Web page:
Changes in neuroticism following trauma exposure.


Journal Article

Using longitudinal data, the present study examined change in midlife neuroticism following trauma exposure. Our primary analyses included 670 participants (M(age) = 60.55; 65.22% male, 99.70% Caucasian) who completed the NEO Personality Inventory at ages 42 and 50 and reported their lifetime exposure to traumatic events approximately 10 years later. No differences in pre- and post-trauma neuroticism scores were found among individuals who experienced all of their lifetime traumas in the interval between the personality assessments. Results were instead consistent with normative age-related declines in neuroticism throughout adulthood. Furthermore, longitudinal changes in neuroticism scores did not differ between individuals with and without histories of midlife trauma exposure. Examination of change in neuroticism following life-threatening traumas yielded a comparable pattern of results. Analysis of facet-level scores largely replicated findings from the domain scores. Overall, our findings suggest that neuroticism does not reliably change following exposure to traumatic events in middle adulthood. Supplemental analyses indicated that individuals exposed to life-threatening traumas in childhood or adolescence reported higher midlife neuroticism than individuals who experienced severe traumas in adulthood. Life-threatening traumatic events encountered early in life may have a more pronounced impact on adulthood personality than recent traumatic events.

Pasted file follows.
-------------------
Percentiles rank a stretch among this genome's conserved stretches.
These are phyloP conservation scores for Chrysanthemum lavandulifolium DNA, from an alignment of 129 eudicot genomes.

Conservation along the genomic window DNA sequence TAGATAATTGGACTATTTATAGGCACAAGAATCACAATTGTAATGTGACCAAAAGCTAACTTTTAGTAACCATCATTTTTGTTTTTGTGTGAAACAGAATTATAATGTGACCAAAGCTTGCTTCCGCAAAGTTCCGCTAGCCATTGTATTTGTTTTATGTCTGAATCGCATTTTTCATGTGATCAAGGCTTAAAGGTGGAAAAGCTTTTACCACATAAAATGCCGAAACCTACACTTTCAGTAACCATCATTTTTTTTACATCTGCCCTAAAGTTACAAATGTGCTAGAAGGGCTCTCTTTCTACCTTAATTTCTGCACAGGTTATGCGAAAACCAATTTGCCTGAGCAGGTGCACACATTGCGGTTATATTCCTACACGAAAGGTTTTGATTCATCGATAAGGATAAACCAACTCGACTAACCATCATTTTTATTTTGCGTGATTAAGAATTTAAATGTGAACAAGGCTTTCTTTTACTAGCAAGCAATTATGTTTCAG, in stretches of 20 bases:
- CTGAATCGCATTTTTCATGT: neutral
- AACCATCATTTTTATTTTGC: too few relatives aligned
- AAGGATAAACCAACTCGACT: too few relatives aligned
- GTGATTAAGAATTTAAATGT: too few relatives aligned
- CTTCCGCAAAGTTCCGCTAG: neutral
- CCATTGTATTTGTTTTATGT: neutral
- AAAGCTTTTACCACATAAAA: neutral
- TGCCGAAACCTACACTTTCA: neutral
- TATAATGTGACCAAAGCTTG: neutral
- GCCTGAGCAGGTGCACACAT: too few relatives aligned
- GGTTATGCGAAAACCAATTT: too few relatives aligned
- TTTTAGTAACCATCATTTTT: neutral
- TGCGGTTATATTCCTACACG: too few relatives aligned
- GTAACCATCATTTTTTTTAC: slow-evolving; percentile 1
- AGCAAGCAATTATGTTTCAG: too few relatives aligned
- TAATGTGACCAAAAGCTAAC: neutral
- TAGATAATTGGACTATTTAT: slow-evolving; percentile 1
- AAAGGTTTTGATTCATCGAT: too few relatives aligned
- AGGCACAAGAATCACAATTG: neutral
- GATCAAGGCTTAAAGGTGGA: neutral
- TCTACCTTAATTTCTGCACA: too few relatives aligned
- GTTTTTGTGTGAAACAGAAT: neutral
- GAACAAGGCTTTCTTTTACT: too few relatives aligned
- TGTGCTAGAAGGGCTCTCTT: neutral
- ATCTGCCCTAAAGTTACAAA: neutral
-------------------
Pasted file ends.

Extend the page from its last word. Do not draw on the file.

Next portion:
Full Text

Duke Authors

Cited Authors

  • Ogle, CM; Rubin, DC; Siegler, IC

Published Date

  • April 2014

Published In

Volume / Issue

  • 82 / 2

Start / End Page

  • 93 - 102

PubMed ID

  • 23550961

Pubmed Central ID

  • 23550961

Electronic International Standard Serial Number (EISSN)

  • 1467-6494

Digital Object Identifier (DOI)

  • 10.1111/jopy.12037


  • eng

Conference Location

  • United States